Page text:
Somebody recently told me that Geoffrey Blainey wrote much of the text of this history of Victoria while travelling in aircraft. If true, Blainey has an enviable knack of finding seats with elbow room, but otherwise there’s no reason to complain. Sir Charles Oman, the great military historian of the Napoleonic wars, was said to have drafted one book during a summer spent waiting for connecting trains at French railway stations. Those fortunate enough to possess a lot of intellectual capital should make the most of it. In the central four chapters of social history, perhaps the most satisfactory part of this book, Blainey cites his evidence as ‘the accumulation of years of casual reading of old newspapers, looking at historic sites and talking with old people’. Disarmingly, he adds: ‘Most of the explanations of why change came are probably my own’.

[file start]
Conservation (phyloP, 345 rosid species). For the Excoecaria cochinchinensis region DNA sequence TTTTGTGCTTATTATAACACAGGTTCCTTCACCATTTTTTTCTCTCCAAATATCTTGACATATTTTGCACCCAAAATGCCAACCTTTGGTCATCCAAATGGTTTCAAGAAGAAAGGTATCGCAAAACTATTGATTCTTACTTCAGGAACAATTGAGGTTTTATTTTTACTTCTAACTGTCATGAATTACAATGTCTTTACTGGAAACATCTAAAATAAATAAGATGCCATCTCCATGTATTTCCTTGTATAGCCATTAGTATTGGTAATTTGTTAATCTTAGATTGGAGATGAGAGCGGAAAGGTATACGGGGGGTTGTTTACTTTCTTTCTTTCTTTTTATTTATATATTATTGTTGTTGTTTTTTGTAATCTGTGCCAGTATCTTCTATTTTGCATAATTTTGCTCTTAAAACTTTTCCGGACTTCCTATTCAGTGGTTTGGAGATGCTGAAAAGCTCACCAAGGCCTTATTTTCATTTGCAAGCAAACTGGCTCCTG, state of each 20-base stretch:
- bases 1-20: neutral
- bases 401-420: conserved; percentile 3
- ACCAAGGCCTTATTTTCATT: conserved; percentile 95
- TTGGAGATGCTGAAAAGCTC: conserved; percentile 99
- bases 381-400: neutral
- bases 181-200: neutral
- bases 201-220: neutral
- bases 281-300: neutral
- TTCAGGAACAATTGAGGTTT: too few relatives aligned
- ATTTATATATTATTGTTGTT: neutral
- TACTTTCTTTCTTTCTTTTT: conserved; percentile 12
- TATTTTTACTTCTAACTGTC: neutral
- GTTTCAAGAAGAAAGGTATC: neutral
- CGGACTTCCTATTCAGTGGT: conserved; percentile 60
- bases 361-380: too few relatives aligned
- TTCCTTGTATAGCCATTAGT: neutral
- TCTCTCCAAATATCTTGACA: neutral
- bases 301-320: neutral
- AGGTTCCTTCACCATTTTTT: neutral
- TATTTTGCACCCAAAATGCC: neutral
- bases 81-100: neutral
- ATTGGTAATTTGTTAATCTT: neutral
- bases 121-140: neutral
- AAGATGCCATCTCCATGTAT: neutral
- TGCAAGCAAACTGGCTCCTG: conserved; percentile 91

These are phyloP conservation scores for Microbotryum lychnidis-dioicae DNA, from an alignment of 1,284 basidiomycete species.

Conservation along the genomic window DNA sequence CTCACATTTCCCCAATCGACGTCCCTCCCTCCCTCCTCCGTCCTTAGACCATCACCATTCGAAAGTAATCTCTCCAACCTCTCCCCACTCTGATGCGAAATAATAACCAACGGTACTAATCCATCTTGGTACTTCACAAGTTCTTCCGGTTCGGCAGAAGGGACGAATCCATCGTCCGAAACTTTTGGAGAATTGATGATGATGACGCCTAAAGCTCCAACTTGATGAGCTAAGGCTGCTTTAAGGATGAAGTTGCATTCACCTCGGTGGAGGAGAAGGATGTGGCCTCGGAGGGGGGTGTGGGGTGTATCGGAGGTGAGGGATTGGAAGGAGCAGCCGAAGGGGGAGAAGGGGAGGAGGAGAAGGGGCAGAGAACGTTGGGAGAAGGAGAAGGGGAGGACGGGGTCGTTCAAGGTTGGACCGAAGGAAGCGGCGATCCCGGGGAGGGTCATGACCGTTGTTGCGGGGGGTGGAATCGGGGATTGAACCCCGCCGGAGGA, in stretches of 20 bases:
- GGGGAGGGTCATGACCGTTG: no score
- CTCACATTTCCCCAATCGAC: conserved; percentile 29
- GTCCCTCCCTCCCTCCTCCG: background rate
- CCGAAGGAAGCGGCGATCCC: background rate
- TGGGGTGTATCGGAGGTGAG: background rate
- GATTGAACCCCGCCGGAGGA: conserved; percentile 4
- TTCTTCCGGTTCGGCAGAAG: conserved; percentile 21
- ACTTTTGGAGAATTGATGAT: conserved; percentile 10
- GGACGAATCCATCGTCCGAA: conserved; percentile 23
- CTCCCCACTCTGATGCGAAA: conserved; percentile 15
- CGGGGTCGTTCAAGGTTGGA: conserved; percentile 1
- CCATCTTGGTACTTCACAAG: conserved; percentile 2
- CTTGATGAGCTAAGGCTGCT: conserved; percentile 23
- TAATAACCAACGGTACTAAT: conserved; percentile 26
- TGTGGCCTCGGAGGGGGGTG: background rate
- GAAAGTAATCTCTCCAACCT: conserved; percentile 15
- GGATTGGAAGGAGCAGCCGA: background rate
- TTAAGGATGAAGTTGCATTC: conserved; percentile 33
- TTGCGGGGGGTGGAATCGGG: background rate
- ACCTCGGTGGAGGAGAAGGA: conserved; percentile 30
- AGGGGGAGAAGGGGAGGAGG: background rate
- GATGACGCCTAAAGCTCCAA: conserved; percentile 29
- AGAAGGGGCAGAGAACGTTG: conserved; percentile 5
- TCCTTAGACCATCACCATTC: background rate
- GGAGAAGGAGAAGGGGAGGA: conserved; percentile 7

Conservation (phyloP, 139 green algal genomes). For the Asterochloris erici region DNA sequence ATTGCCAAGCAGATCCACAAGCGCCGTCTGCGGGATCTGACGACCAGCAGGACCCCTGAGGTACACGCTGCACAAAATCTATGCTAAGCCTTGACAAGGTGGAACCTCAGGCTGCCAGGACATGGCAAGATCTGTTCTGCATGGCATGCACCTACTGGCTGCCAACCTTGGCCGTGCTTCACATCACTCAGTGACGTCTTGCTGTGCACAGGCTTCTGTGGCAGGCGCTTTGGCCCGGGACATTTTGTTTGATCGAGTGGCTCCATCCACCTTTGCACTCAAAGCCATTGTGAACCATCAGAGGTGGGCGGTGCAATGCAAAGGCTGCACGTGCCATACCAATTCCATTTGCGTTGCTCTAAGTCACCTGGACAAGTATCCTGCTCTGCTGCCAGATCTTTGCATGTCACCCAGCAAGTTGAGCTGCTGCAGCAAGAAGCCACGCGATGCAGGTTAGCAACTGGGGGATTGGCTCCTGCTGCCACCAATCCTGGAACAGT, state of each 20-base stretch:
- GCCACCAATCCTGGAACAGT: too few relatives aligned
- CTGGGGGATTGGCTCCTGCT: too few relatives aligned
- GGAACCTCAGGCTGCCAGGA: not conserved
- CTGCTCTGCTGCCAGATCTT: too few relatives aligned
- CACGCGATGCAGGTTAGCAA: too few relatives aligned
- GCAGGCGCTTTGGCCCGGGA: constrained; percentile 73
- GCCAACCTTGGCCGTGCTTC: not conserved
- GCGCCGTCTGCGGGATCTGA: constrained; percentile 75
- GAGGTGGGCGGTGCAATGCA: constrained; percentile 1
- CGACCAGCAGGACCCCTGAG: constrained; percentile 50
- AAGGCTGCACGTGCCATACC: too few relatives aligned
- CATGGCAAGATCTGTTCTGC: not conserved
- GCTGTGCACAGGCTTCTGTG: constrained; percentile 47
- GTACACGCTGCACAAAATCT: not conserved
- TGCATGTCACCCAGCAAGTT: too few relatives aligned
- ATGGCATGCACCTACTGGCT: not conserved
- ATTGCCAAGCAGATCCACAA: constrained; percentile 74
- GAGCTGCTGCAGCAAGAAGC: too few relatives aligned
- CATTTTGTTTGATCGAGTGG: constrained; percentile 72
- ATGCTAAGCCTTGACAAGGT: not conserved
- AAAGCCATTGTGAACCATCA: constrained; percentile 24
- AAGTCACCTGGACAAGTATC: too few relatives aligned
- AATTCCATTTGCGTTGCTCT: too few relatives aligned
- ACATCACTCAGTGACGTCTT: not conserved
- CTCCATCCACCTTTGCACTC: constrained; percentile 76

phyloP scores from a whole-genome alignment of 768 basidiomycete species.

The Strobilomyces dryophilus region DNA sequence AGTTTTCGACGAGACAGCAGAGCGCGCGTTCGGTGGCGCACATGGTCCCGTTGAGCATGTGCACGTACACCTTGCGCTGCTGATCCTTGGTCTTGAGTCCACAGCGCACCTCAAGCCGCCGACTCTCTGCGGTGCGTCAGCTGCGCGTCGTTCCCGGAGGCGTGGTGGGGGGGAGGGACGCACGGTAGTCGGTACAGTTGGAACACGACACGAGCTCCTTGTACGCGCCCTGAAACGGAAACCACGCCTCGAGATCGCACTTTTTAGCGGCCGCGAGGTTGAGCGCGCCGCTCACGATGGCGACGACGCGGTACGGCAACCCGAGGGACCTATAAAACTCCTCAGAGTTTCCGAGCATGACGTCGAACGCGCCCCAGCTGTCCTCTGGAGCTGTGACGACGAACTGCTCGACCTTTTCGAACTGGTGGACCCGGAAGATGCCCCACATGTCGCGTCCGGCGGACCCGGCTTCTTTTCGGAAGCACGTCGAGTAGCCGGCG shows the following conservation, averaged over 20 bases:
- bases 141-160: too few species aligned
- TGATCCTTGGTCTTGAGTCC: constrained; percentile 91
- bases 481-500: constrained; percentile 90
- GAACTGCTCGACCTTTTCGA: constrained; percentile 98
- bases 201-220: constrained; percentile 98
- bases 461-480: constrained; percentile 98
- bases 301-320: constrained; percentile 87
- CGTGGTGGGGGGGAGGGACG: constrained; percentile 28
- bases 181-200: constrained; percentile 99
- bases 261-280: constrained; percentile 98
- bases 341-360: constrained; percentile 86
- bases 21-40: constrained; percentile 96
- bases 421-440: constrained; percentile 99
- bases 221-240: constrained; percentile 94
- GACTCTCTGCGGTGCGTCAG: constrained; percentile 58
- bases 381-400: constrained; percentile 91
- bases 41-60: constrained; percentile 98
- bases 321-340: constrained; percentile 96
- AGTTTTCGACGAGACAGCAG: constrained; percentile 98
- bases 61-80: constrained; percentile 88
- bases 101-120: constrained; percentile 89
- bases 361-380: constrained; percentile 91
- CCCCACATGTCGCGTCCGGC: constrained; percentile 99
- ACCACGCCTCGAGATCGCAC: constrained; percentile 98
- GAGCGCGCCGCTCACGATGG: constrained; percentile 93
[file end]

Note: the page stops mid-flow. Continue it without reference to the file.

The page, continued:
Well, yes; Blainey’s trademark is unmistakeable. And most of the strengths of this book reflect his known interests: precontact Aborigines, mining, technology, transport, Aussie rules football (Geelong makes a showing, naturally), climate, and environment. The narrative skills are as good as ever, a blend of the short sentence, the simple phrase, the enlivening touch drawn from oral history, the use of vivid detail appealing to the eye and ear. Striking stonemasons march on ‘a burning hot day’; the shearer of 1870 ‘liked to talk about racehorses and cracked his whip when exuberant’. He shows his flair for lighting on underexplored facets of our history, such as the nineteenth-century links between Melbourne and Dunedin or the work of inventors such as A.G.M. Mitchell. There are nuggets of fascinating detail: Victorians invented the word ‘lolly’, Walter Lindrum’s tombstone is shaped like a billiard table.